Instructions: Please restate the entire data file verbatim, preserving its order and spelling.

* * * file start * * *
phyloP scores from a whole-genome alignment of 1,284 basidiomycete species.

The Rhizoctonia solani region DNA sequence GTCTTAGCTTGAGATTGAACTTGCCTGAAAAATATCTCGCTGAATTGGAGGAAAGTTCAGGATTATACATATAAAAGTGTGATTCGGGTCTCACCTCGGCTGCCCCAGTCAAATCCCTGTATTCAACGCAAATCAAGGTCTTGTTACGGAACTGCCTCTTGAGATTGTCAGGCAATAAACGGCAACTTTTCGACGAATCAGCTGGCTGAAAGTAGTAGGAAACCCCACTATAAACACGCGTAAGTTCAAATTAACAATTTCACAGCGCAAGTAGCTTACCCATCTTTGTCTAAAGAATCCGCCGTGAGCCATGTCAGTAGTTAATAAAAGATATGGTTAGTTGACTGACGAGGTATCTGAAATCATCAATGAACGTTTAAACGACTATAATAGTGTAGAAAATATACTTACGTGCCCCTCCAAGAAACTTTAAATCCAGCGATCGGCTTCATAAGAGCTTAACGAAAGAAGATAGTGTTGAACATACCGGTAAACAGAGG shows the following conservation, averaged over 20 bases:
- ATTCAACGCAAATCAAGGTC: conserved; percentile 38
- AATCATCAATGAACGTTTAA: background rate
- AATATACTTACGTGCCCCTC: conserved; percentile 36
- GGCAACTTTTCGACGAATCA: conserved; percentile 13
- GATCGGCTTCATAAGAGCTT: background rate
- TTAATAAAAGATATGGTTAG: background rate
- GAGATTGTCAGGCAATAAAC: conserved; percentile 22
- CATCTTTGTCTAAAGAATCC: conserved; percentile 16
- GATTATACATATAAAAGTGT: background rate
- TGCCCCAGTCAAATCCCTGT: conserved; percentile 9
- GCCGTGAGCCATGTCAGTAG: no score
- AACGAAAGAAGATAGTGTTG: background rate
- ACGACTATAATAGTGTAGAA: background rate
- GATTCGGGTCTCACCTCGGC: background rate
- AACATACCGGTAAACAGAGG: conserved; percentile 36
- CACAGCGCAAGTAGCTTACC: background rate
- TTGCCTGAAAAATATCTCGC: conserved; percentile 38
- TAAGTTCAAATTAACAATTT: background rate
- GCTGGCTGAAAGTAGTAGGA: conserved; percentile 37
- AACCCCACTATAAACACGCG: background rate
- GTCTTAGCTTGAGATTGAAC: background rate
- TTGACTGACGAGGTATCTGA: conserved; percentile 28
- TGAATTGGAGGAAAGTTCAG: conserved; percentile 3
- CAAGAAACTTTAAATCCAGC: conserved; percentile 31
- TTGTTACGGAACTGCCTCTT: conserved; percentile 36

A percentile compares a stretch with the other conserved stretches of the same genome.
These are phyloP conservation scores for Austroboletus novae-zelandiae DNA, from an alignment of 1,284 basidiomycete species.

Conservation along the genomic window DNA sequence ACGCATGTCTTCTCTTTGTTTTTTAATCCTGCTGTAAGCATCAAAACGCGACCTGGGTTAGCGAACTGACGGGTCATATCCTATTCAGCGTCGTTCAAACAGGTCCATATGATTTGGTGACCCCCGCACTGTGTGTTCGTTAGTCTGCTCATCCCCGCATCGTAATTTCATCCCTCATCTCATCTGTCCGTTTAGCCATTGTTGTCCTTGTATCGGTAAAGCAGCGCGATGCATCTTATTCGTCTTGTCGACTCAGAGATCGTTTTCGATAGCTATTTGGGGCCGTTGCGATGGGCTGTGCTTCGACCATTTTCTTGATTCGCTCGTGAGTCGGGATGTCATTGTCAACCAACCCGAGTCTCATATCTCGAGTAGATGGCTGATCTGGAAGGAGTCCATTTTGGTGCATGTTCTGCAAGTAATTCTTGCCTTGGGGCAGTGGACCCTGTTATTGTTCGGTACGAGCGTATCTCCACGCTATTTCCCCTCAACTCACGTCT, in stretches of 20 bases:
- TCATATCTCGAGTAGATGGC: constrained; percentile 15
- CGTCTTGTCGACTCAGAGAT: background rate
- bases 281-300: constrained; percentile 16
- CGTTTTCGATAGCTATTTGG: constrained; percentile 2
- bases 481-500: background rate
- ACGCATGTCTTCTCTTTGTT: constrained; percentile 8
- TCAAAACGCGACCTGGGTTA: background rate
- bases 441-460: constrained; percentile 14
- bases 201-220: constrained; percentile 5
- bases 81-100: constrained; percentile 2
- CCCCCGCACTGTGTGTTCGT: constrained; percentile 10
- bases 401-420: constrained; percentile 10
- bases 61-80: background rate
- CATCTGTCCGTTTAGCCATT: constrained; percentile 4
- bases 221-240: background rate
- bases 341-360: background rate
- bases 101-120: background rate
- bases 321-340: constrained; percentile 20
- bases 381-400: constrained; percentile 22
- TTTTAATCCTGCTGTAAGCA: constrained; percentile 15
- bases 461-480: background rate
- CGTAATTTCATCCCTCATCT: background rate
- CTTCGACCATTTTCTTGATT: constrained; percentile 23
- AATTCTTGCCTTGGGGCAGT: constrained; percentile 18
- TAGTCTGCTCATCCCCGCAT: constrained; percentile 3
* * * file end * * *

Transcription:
phyloP scores from a whole-genome alignment of 1,284 basidiomycete species.

The Rhizoctonia solani region DNA sequence GTCTTAGCTTGAGATTGAACTTGCCTGAAAAATATCTCGCTGAATTGGAGGAAAGTTCAGGATTATACATATAAAAGTGTGATTCGGGTCTCACCTCGGCTGCCCCAGTCAAATCCCTGTATTCAACGCAAATCAAGGTCTTGTTACGGAACTGCCTCTTGAGATTGTCAGGCAATAAACGGCAACTTTTCGACGAATCAGCTGGCTGAAAGTAGTAGGAAACCCCACTATAAACACGCGTAAGTTCAAATTAACAATTTCACAGCGCAAGTAGCTTACCCATCTTTGTCTAAAGAATCCGCCGTGAGCCATGTCAGTAGTTAATAAAAGATATGGTTAGTTGACTGACGAGGTATCTGAAATCATCAATGAACGTTTAAACGACTATAATAGTGTAGAAAATATACTTACGTGCCCCTCCAAGAAACTTTAAATCCAGCGATCGGCTTCATAAGAGCTTAACGAAAGAAGATAGTGTTGAACATACCGGTAAACAGAGG shows the following conservation, averaged over 20 bases:
- ATTCAACGCAAATCAAGGTC: conserved; percentile 38
- AATCATCAATGAACGTTTAA: background rate
- AATATACTTACGTGCCCCTC: conserved; percentile 36
- GGCAACTTTTCGACGAATCA: conserved; percentile 13
- GATCGGCTTCATAAGAGCTT: background rate
- TTAATAAAAGATATGGTTAG: background rate
- GAGATTGTCAGGCAATAAAC: conserved; percentile 22
- CATCTTTGTCTAAAGAATCC: conserved; percentile 16
- GATTATACATATAAAAGTGT: background rate
- TGCCCCAGTCAAATCCCTGT: conserved; percentile 9
- GCCGTGAGCCATGTCAGTAG: no score
- AACGAAAGAAGATAGTGTTG: background rate
- ACGACTATAATAGTGTAGAA: background rate
- GATTCGGGTCTCACCTCGGC: background rate
- AACATACCGGTAAACAGAGG: conserved; percentile 36
- CACAGCGCAAGTAGCTTACC: background rate
- TTGCCTGAAAAATATCTCGC: conserved; percentile 38
- TAAGTTCAAATTAACAATTT: background rate
- GCTGGCTGAAAGTAGTAGGA: conserved; percentile 37
- AACCCCACTATAAACACGCG: background rate
- GTCTTAGCTTGAGATTGAAC: background rate
- TTGACTGACGAGGTATCTGA: conserved; percentile 28
- TGAATTGGAGGAAAGTTCAG: conserved; percentile 3
- CAAGAAACTTTAAATCCAGC: conserved; percentile 31
- TTGTTACGGAACTGCCTCTT: conserved; percentile 36

A percentile compares a stretch with the other conserved stretches of the same genome.
These are phyloP conservation scores for Austroboletus novae-zelandiae DNA, from an alignment of 1,284 basidiomycete species.

Conservation along the genomic window DNA sequence ACGCATGTCTTCTCTTTGTTTTTTAATCCTGCTGTAAGCATCAAAACGCGACCTGGGTTAGCGAACTGACGGGTCATATCCTATTCAGCGTCGTTCAAACAGGTCCATATGATTTGGTGACCCCCGCACTGTGTGTTCGTTAGTCTGCTCATCCCCGCATCGTAATTTCATCCCTCATCTCATCTGTCCGTTTAGCCATTGTTGTCCTTGTATCGGTAAAGCAGCGCGATGCATCTTATTCGTCTTGTCGACTCAGAGATCGTTTTCGATAGCTATTTGGGGCCGTTGCGATGGGCTGTGCTTCGACCATTTTCTTGATTCGCTCGTGAGTCGGGATGTCATTGTCAACCAACCCGAGTCTCATATCTCGAGTAGATGGCTGATCTGGAAGGAGTCCATTTTGGTGCATGTTCTGCAAGTAATTCTTGCCTTGGGGCAGTGGACCCTGTTATTGTTCGGTACGAGCGTATCTCCACGCTATTTCCCCTCAACTCACGTCT, in stretches of 20 bases:
- TCATATCTCGAGTAGATGGC: constrained; percentile 15
- CGTCTTGTCGACTCAGAGAT: background rate
- bases 281-300: constrained; percentile 16
- CGTTTTCGATAGCTATTTGG: constrained; percentile 2
- bases 481-500: background rate
- ACGCATGTCTTCTCTTTGTT: constrained; percentile 8
- TCAAAACGCGACCTGGGTTA: background rate
- bases 441-460: constrained; percentile 14
- bases 201-220: constrained; percentile 5
- bases 81-100: constrained; percentile 2
- CCCCCGCACTGTGTGTTCGT: constrained; percentile 10
- bases 401-420: constrained; percentile 10
- bases 61-80: background rate
- CATCTGTCCGTTTAGCCATT: constrained; percentile 4
- bases 221-240: background rate
- bases 341-360: background rate
- bases 101-120: background rate
- bases 321-340: constrained; percentile 20
- bases 381-400: constrained; percentile 22
- TTTTAATCCTGCTGTAAGCA: constrained; percentile 15
- bases 461-480: background rate
- CGTAATTTCATCCCTCATCT: background rate
- CTTCGACCATTTTCTTGATT: constrained; percentile 23
- AATTCTTGCCTTGGGGCAGT: constrained; percentile 18
- TAGTCTGCTCATCCCCGCAT: constrained; percentile 3